001-1967-el-camino-street-beast

Growing Up in the Fast Lane

By Fuelish Media – Photography by the Author

It’s sad to say but most of us probably haven’t hung onto our first vehicles. Granted, some of our first cars were P.O.S. hand-me-downs from mom, but a majority of us were lucky enough to have a legit set of wheels of our own right out of the gate. Sure, that car may have been cool back then, but just imagine how much cooler it could be now with more experience and money to throw at it!

While most car fiends can only dream about making progress to their first ride, there are a few who are experiencing the rare treat of still being able to wrench on them to this day. Chris Decker, of San Mateo, California, is among the lucky ones who held onto their very first vehicle. He didn’t crash or blow his car up like the rest of us probably ended up doing with ours. He actually took good care of his and has gone on to do some pretty cool things with it over the years.

003-1967-el-camino-street-beast“I first bought the car in March of 1998— a couple months after turning 16,” Chris says. “My friends all had older muscle cars back in high school, but nobody had an El Camino. A family friend had a 1960 Elco, and I absolutely fell in love with it when I was a kid, so when I had the chance to buy one, I didn’t hesitate. I generally like having something that doesn’t blend in with the masses, so this car was perfect for me.”

Back then, Chris’ El Camino was a solid car. It had a mild small-block, an automatic transmission, and posi rearend—nothing crazy but perfect for a new driver. Needless to say, Chris was still a teenager and was always interested in blowing the doors off of his friends’ cars, so he started making some upgrades to the engine. A new cam, intake, headers, and even a full-on nitrous system found their way into the mix. Not sure what Chris was making in allowance at whatever after-school job he was able to land, but he was serious about always taking his precious Elky to the next level.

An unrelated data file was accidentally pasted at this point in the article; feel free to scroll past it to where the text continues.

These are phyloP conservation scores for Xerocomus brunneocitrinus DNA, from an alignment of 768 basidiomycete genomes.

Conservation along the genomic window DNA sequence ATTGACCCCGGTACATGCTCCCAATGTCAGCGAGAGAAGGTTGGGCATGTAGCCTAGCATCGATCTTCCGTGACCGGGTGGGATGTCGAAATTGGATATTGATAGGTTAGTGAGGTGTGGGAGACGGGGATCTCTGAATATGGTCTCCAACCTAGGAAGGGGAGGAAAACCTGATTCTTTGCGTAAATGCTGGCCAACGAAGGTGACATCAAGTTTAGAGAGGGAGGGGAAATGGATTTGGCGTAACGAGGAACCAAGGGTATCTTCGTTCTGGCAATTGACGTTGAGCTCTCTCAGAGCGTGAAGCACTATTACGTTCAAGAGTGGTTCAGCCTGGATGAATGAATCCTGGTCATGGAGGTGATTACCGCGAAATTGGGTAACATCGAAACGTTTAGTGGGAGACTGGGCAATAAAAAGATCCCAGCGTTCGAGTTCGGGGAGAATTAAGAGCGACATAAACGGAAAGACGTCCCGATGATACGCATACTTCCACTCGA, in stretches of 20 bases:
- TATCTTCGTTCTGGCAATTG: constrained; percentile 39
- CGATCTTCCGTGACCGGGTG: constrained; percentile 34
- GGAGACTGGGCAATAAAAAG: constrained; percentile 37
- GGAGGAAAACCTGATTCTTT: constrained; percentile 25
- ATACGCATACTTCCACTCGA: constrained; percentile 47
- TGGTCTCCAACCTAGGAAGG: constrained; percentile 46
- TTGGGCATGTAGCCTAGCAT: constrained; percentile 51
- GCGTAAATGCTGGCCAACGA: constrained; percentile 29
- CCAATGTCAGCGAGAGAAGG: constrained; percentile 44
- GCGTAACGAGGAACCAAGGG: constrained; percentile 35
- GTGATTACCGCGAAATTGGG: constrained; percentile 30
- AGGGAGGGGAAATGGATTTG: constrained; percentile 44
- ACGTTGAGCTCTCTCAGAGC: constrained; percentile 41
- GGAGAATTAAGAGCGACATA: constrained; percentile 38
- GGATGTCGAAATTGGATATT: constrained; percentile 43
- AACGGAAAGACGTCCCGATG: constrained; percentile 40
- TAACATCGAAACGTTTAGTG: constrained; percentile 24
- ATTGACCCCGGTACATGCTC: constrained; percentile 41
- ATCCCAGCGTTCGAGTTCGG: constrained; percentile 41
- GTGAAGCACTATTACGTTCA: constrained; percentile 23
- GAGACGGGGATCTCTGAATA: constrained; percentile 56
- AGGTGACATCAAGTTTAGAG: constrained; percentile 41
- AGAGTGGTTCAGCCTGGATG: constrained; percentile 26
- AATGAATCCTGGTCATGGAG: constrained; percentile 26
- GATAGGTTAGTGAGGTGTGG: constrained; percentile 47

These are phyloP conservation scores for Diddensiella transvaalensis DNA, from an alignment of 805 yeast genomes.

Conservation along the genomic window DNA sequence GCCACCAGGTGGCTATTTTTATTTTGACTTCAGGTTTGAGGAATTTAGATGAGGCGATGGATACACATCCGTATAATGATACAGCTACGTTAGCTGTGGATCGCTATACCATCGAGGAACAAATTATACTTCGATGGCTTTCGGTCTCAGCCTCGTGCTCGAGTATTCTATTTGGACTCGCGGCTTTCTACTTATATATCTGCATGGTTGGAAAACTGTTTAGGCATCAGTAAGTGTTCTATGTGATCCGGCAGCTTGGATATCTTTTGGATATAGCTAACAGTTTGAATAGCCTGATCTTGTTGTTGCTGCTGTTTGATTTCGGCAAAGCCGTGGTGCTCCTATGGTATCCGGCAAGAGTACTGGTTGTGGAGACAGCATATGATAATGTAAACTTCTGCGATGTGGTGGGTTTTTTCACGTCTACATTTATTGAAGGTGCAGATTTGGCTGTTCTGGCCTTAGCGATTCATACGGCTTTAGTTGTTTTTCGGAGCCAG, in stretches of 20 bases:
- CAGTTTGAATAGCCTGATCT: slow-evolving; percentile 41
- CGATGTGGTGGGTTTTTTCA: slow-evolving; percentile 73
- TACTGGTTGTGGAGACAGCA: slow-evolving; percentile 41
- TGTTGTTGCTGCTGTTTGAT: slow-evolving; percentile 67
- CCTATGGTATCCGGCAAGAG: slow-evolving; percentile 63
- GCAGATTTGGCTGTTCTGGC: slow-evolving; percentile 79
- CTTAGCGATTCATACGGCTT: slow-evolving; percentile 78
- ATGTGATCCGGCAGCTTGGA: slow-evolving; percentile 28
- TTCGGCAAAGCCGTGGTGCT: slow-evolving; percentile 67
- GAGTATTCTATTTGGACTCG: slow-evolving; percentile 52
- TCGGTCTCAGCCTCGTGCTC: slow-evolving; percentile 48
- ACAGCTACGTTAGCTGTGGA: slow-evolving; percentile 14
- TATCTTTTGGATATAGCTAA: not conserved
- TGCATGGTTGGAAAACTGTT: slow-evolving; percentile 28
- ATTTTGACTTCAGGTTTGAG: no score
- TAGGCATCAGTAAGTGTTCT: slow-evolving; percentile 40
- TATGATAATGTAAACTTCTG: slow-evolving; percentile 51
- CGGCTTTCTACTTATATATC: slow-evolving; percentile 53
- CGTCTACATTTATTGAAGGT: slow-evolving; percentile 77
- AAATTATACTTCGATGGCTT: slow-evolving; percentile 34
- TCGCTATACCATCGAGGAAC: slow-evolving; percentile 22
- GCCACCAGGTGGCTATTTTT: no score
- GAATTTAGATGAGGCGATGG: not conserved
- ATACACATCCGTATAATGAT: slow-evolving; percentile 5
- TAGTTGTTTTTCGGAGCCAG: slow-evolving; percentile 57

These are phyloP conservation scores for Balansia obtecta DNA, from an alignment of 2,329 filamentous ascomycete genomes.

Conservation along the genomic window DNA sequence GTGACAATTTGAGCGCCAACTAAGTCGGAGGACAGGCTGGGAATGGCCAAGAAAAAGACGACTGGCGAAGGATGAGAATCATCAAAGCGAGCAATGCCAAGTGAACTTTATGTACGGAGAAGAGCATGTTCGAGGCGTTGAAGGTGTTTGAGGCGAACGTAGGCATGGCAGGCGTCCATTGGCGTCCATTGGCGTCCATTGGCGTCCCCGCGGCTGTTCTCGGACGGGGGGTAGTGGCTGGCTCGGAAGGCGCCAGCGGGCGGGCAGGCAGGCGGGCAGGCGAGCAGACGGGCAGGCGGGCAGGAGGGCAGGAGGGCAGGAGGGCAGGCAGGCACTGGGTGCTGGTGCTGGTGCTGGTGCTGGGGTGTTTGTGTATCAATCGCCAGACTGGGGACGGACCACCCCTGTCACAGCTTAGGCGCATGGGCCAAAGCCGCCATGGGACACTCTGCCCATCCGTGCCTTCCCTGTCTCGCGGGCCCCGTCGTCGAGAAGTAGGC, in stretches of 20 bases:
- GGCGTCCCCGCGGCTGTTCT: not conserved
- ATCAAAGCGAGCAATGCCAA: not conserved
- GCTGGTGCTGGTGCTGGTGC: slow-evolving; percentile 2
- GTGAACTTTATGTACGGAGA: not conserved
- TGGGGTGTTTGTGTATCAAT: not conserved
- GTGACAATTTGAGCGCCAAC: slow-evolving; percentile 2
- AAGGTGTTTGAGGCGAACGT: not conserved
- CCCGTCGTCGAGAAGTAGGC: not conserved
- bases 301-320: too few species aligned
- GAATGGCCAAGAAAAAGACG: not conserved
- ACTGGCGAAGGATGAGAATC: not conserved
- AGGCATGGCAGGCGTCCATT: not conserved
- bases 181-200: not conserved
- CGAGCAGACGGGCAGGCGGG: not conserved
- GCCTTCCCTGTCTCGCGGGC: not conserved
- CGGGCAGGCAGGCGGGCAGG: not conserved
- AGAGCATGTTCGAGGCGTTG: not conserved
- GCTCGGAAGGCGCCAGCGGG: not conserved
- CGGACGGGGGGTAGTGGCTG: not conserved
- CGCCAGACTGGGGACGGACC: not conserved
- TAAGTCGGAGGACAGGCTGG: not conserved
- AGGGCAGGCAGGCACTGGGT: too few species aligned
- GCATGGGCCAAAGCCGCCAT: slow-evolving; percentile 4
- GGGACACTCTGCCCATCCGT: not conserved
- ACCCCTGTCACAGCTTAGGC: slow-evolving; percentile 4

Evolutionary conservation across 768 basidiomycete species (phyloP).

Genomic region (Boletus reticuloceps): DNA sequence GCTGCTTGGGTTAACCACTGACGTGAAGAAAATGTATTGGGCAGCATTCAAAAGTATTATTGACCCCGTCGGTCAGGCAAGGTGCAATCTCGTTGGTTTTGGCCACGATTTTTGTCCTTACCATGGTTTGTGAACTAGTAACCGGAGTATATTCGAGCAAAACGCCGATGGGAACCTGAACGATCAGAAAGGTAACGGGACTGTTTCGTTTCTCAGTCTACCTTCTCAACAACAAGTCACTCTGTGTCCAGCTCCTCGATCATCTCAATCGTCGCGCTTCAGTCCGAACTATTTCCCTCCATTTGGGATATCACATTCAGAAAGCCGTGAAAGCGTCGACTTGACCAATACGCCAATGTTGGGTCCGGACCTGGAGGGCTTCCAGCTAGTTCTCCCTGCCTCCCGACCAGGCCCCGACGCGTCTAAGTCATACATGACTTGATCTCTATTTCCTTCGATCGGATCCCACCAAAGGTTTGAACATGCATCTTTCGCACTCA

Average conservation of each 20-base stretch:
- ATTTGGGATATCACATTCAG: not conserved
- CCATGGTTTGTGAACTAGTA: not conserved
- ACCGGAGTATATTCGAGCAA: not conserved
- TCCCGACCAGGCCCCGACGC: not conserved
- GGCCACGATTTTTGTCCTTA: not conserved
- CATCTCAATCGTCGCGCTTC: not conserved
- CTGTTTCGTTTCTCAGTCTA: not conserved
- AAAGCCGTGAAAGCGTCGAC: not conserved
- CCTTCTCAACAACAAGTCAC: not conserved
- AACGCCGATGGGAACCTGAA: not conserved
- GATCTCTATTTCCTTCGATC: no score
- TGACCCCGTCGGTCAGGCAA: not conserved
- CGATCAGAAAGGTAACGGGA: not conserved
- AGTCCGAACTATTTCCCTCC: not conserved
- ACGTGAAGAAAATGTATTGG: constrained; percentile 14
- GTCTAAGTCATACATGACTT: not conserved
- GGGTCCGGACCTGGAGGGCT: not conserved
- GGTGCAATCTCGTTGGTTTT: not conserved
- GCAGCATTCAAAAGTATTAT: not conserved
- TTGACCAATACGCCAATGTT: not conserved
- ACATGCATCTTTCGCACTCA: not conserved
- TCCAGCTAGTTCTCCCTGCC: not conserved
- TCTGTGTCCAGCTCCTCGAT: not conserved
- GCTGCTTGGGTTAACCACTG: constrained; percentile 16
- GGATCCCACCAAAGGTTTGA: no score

Next came a 427ci big-block that made 427 hp, and a Chris Alston’s Chassisworks ’cage kit to beef up the chassis. This held Chris over for a few more years until 2007 when he decided he needed even more power underhood. To get there, he had Steve Schmidt Racing of Indianapolis build a 523 big-block race engine that made 900 hp, and was able to safely handle a 300 shot of nitrous. At this point, he only drove it to local car shows or to the dragstrip to race. When Chris wants to go fast, there’s just no stopping him—well, with the exception of the same stuff that tends to slow us all down, like growing up and facing real life responsibilities. While none of that is nearly as exciting as speeding down the track all day, we all have to chill out and take care of business before going out to play again.

004-1967-el-camino-street-beast“As my life began to change, my car took a back seat in my life for a while,” Chris admits. “I got married, bought a house, and then began remodeling the entire house. It wasn’t until we had our first child and finished the remodel that I could start having fun with the Elky again.” Chris’ car changed right along with him as life took its natural twists and turns. Although the days of racing the car are most likely behind him, he did have a plan to get back in the driver seat, while hoping to share his passion with his son. While that meant having to go a different direction with the performance parts lineup, he was able to recognize that he could still make things interesting.

“I ended up selling the big-block I had built for the car and all the components that bolted onto it,” Chris says. “I decided to start over with the car, and my new vision was to be able to take my son for a ride in the safest way possible.” The Elco was stripped of quite a bit of what made it awesome in the first place, but its new version was to be just as fun and reliable to drive on the street—not just at the track.